Home inspector violates standards

Posted5/8/2022 6:00 AM

Q: I'm selling my home, and the buyer's home inspector recently went through my attic. He found mold on the wood framing and said it was a health hazard. Then he gave me an outrageous estimate to fix the problem. The estimate mentioned something about applying a foaming borate solution onto the wood to kill and prevent future mold growth.

I'm wondering if I can just buy this stuff and do it myself. Any information you can give me would be greatly appreciated.


A: Before getting involved in an ill-advised do-it-yourself project, some clarity is needed regarding the home inspection itself.

First of all, home inspectors who perform corrective work pursuant to their inspections are violating ethical standards that govern the home inspection profession. Besides this, mold evaluations are outside the defined scope of a home inspection. Furthermore, the practice of mold abatement is highly specialized, requiring considerable knowledge of mold species, their health-related effects, conditions that promote mold growth, and a practical understanding of the safest and most effective means of eradicating mold infections. As such, this is not a practice to be undertaken as a sideline by home inspectors.

As for the proposed use of "foaming borate," no one I've consulted has ever heard of this mysterious substance, nor does it seem to exist on the internet. There are some cleaning products that contain borate compounds, such as Borax laundry detergent, and such products are sometimes used in routine surface mold cleanup. But borate-containing cleaners are not regarded as a cure-all approach to mold abatement.

Finally, there are harmless forms of mold, commonly known as "lumberyard mold," typically found on construction lumber, even before a house is built. This may be all that was observed by the home inspector who was in your attic. Appearing as black spots on rafters, joists and trusses, this type of mold is not regarded as a significant health risk. Most home inspectors are aware of this.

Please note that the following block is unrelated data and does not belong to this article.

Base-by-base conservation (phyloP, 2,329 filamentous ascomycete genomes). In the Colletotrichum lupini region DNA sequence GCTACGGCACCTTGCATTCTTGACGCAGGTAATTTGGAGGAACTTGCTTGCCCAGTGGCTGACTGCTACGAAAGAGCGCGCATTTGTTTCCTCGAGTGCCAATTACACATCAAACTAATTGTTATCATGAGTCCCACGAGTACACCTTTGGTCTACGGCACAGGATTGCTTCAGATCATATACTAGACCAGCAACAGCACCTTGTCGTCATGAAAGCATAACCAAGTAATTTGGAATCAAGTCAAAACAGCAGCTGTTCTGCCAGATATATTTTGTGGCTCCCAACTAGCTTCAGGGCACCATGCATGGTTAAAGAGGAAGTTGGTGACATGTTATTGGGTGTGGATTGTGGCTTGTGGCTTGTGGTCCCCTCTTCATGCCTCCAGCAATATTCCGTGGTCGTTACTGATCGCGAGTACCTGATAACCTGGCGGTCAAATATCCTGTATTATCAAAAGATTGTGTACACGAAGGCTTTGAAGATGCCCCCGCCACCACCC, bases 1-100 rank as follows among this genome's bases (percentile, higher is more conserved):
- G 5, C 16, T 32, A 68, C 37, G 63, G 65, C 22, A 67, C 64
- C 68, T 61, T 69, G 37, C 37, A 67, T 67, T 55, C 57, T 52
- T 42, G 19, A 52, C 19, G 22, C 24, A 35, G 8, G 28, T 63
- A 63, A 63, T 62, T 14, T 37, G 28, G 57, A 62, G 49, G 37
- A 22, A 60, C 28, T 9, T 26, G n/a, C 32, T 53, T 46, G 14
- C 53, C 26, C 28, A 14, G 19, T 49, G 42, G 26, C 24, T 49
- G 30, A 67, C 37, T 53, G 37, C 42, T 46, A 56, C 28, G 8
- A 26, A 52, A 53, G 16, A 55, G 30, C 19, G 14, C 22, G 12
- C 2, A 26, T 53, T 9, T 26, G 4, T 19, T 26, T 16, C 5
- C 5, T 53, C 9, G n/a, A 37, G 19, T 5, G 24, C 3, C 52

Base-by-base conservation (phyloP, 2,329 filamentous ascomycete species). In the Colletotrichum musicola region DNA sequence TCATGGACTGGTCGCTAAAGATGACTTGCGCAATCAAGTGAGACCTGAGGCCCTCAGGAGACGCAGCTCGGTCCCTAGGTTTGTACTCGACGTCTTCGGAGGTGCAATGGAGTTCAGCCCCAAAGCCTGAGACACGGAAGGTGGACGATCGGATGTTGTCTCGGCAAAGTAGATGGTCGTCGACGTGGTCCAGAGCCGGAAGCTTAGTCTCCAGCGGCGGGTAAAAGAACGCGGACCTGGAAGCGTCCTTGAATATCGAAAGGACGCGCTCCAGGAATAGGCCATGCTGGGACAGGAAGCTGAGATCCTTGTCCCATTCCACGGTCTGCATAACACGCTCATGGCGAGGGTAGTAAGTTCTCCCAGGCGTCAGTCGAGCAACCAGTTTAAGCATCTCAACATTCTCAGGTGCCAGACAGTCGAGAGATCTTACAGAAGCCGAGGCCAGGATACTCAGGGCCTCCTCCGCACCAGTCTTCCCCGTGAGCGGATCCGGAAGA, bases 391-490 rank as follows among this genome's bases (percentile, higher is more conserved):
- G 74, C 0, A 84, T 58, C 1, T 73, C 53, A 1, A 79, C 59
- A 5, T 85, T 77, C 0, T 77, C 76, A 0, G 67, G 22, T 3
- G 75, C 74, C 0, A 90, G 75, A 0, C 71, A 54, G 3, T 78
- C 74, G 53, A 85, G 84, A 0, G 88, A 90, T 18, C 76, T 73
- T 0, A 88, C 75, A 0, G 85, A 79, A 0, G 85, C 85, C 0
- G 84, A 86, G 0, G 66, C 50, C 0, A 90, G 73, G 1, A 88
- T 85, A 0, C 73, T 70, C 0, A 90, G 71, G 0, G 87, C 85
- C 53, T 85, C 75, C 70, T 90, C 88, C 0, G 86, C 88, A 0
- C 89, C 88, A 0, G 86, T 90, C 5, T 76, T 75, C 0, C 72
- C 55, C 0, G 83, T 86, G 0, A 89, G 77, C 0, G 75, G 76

When in doubt, home inspectors should advise further evaluation by a qualified mold specialist, rather than making an assessment or submitting a bid for repairs.

by signing up you agree to our terms of service

Q: In the middle of the night, my smoke detector went off for at least a full minute, waking everyone in the house until it finally shut off. Then in the morning, it happened twice again. What could be causing this malfunction? Does it need a new battery, or should it be replaced?

A: A weak battery probably is not the problem because that would cause intermittent beeping, rather than a continuous discord. One possibility is the smoke alarm is old and ready for replacement. Another possibility is a small spider or insect is living inside the device.

Within a smoke alarm is a small chamber in which a stream of subatomic particles is projected against a specialized receptor. If any small object, such as smoke molecules or a bug, should interrupt this transmission, the alarm is immediately triggered. Regardless of the cause, replacement of the your smoke alarm is recommended.

• Write to Barry Stone online at www.housedetective.com.

© 2022, Action Coast Publishing

Article Comments
Guidelines: Keep it civil and on topic; no profanity, vulgarity, slurs or personal attacks. People who harass others or joke about tragedies will be blocked. If a comment violates these standards or our terms of service, click the X in the upper right corner of the comment box. To find our more, read our FAQ.